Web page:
Clouser has remixed artists such as Nine Inch Nails, Marilyn Manson, Rammstein and Meat Beat Manifesto.In 2004, Clouser produced the Helmet album Size Matters. Consisting mainly of collaborations between Clouser and Page Hamilton, it was intended to be a Hamilton solo album. The first release from the collaboration, known as Throwing Punches, appeared on a soundtrack in 2003 for the film Underworld, and was credited as a Hamilton track. Clouser created one of FirstCom music’s master series discs, only sold for commercial use, in the late 1990s.Two songs programmed by Clouser were nominated for Grammy Awards in 1997: White Zombie’s “I’m Your Boogie Man” and Rob Zombie and Alice Cooper’s “Hands of Death (Burn Baby Burn),” the latter of which Clouser also co-wrote and mixed.

He alsoworked with Trent Reznor on the soundtrack of Natural Born Killers, helping record and produce a new version of “Something I Can Never Have,” the original version of which appeared on Nine Inch Nails’ Pretty Hate Machine album. Clouser’s remix of Zombie’s “Dragula” can be found on The Matrix soundtrack. Another Zombie track remixed by Clouser, “Reload”, appears on The Matrix Reloaded soundtrack. He produced the unfinished Hamilton project Gandhi.Closer provided the live synth for Alec Empire’s “Intelligence And Sacrifice” tour in 2001. He appears in the Moog documentary about electronic-music pioneer Robert Moog and composed the song “I Am a Spaceman” for the original soundtrack of that movie.Clouser has also worked as a film and television composer, scoring the Saw series of films, as well as Death Sentence (2007), Resident Evil: Extinction (2007), Dead Silence (2007), and Deepwater (2005).He composed the ending theme “Hello Zepp” for Saw. On television, he was the composer for the TV series Las Vegas (NBC), Fastlane (Fox), and NUMB3RS (CBS) as well as American Horror Story.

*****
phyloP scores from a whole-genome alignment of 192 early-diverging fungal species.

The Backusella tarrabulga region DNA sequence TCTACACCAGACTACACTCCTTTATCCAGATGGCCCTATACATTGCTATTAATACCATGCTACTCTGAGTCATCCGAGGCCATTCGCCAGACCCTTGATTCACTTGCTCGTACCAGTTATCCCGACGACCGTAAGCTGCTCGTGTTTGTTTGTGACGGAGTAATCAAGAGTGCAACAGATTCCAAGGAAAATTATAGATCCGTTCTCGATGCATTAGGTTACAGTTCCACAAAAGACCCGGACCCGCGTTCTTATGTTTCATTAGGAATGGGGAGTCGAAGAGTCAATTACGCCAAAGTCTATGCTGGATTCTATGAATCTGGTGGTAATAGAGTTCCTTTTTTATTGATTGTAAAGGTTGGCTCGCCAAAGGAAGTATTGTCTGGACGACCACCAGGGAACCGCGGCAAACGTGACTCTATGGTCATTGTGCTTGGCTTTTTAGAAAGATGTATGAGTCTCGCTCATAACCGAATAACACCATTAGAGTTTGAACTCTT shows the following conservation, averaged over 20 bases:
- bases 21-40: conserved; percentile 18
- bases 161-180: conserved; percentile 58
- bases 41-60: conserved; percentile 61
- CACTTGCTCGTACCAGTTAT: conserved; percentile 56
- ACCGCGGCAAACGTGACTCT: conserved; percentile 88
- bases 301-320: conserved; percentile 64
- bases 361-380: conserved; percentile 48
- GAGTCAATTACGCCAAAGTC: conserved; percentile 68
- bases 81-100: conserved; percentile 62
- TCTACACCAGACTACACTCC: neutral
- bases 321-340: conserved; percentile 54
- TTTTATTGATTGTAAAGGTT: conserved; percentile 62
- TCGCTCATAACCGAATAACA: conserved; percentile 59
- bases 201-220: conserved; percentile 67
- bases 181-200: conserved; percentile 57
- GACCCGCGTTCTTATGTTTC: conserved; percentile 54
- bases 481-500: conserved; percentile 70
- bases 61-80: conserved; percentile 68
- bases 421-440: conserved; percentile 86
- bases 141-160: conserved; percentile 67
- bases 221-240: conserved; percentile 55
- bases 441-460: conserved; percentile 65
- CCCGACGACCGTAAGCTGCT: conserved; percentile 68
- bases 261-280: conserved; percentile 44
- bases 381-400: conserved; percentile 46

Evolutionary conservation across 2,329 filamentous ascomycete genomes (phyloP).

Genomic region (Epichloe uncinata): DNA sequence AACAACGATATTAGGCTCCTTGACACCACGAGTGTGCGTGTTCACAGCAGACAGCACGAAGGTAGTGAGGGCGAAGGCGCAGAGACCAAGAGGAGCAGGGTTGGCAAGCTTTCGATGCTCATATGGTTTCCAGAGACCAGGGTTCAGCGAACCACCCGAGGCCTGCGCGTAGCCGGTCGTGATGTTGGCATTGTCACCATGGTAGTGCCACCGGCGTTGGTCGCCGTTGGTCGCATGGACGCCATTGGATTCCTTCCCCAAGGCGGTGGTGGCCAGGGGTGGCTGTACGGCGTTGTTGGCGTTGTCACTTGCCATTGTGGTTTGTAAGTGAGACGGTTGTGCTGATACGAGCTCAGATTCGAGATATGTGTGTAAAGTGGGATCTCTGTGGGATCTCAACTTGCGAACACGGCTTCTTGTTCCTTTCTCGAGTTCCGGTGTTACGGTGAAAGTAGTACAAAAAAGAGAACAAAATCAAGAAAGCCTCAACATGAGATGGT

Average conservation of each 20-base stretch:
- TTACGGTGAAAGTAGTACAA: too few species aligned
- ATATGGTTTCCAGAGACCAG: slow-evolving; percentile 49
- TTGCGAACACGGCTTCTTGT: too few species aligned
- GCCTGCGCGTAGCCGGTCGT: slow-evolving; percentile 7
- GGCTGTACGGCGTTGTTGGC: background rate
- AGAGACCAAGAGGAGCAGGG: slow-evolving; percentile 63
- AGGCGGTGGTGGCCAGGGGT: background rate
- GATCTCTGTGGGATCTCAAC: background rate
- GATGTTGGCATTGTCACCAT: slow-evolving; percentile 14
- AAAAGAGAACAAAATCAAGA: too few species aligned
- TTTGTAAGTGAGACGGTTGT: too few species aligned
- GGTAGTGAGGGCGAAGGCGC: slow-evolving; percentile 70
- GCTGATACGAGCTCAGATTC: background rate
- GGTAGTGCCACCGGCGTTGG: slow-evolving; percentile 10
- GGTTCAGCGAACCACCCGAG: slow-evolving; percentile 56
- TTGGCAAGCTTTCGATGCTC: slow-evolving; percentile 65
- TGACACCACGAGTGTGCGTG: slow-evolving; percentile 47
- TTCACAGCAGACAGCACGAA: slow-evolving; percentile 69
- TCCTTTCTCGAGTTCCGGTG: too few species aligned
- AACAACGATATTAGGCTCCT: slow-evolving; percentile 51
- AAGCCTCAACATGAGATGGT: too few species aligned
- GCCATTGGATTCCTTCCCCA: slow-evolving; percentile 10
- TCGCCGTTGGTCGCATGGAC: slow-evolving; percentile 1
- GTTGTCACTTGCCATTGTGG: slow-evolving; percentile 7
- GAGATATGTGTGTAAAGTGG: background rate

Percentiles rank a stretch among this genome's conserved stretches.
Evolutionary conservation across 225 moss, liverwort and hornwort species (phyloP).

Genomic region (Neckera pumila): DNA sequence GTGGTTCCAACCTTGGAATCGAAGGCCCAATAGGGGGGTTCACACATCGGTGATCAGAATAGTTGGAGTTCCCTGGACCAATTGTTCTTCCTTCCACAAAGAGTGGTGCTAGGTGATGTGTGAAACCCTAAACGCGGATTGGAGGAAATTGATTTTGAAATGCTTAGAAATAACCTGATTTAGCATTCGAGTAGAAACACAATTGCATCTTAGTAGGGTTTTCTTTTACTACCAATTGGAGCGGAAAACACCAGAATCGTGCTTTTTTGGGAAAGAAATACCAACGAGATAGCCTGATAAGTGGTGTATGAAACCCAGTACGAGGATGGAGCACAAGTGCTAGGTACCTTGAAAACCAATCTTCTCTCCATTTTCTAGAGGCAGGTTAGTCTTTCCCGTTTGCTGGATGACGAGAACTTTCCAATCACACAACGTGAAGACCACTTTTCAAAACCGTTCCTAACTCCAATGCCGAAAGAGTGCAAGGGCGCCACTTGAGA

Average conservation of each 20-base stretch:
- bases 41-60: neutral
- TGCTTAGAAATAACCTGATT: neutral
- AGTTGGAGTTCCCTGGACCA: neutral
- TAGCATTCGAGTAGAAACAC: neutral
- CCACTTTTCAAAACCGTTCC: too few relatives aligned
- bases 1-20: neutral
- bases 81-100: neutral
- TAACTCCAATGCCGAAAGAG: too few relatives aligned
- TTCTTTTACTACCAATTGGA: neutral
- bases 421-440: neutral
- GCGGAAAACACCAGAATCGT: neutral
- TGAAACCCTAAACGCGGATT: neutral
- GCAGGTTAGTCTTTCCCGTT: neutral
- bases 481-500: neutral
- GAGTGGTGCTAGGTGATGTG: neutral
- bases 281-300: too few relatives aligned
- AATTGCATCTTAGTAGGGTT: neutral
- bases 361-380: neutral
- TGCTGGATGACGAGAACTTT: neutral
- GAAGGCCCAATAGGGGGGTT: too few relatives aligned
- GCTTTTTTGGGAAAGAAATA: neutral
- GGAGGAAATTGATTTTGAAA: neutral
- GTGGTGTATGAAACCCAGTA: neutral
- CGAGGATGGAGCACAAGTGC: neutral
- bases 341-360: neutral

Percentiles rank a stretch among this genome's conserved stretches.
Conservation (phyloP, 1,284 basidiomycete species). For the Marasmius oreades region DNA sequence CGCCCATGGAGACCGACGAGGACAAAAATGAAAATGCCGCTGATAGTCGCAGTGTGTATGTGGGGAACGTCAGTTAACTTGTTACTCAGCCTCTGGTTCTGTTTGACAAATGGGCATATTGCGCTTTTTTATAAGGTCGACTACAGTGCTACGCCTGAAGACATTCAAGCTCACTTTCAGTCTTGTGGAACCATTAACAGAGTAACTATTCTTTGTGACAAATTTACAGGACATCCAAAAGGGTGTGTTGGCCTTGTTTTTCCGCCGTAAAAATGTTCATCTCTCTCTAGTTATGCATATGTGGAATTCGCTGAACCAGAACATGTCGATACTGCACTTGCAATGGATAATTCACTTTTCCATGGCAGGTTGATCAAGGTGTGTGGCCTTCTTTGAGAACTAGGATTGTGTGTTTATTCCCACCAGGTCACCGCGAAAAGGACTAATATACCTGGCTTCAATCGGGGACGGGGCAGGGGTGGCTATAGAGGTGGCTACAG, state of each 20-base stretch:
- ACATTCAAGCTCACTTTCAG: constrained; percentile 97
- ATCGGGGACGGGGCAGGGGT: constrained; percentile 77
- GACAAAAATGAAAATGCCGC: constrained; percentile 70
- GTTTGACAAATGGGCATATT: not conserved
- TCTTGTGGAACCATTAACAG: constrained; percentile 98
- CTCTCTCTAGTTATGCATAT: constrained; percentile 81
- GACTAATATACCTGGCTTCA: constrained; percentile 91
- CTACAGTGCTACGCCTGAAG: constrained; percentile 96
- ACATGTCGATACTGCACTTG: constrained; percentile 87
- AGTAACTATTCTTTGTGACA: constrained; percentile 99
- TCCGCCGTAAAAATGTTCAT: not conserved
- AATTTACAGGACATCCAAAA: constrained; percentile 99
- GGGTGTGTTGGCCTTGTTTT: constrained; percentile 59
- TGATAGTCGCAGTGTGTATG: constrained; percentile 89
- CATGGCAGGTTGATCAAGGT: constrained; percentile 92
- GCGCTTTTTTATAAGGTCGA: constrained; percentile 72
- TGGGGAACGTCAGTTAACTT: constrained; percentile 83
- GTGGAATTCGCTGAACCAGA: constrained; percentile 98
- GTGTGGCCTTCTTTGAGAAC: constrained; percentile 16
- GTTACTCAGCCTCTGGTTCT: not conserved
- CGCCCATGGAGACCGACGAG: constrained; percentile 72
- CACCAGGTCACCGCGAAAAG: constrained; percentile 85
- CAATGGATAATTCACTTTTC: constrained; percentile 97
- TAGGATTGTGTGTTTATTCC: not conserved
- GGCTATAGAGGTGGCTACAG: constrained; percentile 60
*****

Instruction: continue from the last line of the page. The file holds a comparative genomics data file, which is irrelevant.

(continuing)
J. J. Abrahams

American director, producer, writer, author and composer, Jeffrey Jacob “J. J.” Abrams was born June 27, 1966. He is an best known for his work in the genres of action, drama, and science fiction. Abrams wrote and/or produced feature films such as Regarding Henry (1991), Forever Young (1992), Armageddon (1998), and Cloverfield (2008). He created or co-created a number of TV drama series, including Felicity (co-creator, 1998–2002), Alias (creator, 2001–2006), and Lost (co-creator, 2004–2010), ” Fringe” (co-creator, 2008 – 2013)

His directorial film work includes Star Trek (2009), Star Trek Into Darkness (2013), Mission: Impossible III (2006) and Super 8 (2011). He has also directed the upcoming Star Wars: The Force Awakens (2015), the first film in the Star Wars sequel trilogy. Abrams’ first job in the movie business started when he was 16 when he wrote the music for Don Dohler’s film Nightbeast. During his senior year at college, he teamed with Jill Mazursky to write a feature film treatment. Purchased by Touchstone Pictures, the treatment was the basis for Taking Care of Business, Abrams’ first produced film, which starred Charles Grodin and James Belushi. He followed that up with Regarding Henry, starring Harrison Ford, and Forever Young, starring Mel Gibson. He also co-wrote with Mazursky the script for the comedy Gone Fishin’ starring Joe Pesci and Danny Glover. In 1994, he was part of the “Propellerheads” with Rob Letterman, Loren Soman, and Andy Waisler, a group of Sarah Lawrence alums experimenting with computer animation technology who were contracted by Jeffrey Katzenberg to develop animation for the film Shrek.[5] Abrams worked on the screenplay for the 1998 film Armageddon with producer Jerry Bruckheimer and director Michael Bay. That same year, he made his first foray into television with Felicity, which ran for four seasons on The WB Network, serving as the series’ co-creator (with Matt Reeves) and executive producer. He also composed its opening theme music.